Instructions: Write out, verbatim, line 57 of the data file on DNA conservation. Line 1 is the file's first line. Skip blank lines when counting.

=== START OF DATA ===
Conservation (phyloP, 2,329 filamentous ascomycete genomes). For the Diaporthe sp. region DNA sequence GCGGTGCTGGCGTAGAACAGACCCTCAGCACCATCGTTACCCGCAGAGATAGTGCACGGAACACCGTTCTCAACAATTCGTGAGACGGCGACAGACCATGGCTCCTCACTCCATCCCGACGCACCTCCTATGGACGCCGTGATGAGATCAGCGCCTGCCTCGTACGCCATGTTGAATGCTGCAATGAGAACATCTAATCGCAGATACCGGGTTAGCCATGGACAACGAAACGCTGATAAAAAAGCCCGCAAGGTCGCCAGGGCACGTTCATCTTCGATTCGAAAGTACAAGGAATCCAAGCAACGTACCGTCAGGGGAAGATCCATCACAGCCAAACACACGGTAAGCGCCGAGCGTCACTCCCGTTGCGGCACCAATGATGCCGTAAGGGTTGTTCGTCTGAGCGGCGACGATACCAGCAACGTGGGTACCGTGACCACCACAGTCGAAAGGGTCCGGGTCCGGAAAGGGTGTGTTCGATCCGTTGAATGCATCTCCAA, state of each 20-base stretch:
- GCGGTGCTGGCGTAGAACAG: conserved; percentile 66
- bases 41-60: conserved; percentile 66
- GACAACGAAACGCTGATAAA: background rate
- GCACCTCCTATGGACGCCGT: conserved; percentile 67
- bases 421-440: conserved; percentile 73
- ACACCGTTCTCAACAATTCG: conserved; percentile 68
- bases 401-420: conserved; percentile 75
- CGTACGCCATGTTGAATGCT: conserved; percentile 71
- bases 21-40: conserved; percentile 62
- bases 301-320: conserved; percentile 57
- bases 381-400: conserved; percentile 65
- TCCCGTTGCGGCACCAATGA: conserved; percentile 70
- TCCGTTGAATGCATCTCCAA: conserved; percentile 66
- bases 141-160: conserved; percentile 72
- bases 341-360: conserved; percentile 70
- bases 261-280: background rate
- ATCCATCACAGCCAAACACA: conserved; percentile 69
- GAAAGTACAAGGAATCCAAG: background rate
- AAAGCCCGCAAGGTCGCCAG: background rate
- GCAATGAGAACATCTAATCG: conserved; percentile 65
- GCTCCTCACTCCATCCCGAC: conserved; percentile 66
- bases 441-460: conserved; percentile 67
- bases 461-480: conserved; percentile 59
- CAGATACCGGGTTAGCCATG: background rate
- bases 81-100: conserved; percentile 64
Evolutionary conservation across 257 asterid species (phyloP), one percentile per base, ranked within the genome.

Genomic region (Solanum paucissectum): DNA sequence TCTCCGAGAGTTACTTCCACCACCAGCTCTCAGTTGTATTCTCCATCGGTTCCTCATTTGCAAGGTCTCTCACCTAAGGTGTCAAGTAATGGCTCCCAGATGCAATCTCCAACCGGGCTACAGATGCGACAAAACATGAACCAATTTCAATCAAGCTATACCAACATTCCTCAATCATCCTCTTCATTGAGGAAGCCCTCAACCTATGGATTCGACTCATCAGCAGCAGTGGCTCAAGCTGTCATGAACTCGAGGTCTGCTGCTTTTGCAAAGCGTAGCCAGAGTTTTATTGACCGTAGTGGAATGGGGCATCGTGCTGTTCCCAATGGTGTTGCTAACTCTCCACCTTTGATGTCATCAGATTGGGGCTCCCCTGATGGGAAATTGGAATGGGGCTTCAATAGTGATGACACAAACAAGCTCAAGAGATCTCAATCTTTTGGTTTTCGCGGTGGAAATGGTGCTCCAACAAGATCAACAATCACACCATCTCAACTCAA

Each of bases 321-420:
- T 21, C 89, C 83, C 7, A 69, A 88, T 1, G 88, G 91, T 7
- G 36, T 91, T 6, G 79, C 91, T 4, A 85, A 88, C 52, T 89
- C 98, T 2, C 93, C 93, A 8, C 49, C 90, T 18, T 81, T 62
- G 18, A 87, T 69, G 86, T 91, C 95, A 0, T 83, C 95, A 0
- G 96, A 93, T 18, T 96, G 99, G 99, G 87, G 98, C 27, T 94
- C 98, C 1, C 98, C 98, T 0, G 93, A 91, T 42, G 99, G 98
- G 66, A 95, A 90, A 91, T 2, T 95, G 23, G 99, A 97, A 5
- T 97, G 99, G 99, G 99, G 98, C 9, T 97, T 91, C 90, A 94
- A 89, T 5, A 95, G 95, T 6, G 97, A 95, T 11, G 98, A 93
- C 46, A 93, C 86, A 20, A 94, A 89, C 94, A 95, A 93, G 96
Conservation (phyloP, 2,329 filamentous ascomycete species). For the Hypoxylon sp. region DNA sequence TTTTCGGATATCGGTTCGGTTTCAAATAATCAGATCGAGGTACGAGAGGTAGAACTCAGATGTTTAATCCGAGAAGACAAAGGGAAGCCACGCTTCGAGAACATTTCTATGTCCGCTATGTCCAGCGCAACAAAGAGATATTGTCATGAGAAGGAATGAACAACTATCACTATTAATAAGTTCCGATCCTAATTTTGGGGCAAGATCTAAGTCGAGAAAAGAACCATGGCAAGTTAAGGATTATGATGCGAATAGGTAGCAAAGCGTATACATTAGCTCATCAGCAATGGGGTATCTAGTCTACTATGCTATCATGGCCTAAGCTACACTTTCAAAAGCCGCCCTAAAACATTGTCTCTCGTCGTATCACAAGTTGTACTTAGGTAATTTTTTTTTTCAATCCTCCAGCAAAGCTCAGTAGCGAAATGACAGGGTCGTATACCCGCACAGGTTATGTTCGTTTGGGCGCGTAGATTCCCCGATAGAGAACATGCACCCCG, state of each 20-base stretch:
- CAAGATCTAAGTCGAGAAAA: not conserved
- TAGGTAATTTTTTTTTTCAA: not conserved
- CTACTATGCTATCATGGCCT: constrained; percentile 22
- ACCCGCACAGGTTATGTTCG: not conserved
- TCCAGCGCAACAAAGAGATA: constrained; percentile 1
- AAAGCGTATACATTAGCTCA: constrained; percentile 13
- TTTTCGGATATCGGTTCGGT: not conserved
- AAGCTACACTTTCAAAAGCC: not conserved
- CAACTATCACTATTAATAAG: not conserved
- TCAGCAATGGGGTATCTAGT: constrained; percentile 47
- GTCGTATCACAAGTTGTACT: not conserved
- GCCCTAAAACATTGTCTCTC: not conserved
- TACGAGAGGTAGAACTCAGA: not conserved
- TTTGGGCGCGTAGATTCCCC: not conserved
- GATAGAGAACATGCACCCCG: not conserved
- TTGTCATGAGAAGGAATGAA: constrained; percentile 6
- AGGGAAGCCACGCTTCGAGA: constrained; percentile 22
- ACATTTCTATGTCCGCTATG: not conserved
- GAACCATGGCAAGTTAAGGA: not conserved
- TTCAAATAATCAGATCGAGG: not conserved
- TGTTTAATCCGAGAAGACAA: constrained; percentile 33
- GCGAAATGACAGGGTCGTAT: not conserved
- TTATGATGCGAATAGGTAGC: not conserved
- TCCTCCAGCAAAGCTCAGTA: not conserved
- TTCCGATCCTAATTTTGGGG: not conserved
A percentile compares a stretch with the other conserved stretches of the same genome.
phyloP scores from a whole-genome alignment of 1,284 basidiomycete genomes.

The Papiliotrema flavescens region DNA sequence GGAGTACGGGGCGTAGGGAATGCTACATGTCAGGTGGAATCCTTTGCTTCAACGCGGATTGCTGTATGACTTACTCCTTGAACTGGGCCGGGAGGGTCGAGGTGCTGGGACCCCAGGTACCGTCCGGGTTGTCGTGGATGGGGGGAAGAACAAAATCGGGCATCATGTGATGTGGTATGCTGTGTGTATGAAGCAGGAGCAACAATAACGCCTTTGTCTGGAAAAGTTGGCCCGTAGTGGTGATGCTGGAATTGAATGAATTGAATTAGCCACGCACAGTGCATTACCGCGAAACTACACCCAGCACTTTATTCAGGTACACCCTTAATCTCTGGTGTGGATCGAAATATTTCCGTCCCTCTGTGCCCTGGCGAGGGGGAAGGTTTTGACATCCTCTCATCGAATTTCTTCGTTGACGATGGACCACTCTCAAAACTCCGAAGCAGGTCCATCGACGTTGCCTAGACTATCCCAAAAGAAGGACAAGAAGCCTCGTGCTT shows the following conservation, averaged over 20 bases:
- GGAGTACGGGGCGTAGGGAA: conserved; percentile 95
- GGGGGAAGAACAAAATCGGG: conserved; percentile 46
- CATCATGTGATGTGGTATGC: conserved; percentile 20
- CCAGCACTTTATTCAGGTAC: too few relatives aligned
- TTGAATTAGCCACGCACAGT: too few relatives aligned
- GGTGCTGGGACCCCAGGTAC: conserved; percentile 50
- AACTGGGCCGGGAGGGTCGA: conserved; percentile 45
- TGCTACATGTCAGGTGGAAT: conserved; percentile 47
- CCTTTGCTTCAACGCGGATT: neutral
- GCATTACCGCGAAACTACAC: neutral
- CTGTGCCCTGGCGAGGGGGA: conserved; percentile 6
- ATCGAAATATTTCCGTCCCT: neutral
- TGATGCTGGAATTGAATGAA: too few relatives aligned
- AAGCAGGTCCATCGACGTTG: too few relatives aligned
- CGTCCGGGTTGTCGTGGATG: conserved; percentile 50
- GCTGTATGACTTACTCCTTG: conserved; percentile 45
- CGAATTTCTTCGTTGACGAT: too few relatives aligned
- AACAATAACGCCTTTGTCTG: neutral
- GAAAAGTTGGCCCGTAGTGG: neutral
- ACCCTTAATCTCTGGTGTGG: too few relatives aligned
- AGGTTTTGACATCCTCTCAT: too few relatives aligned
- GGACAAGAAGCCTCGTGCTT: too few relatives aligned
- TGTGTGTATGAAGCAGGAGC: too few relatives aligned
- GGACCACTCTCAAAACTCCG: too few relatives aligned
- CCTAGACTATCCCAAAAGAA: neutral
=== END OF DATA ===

- AGGGAAGCCACGCTTCGAGA: constrained; percentile 22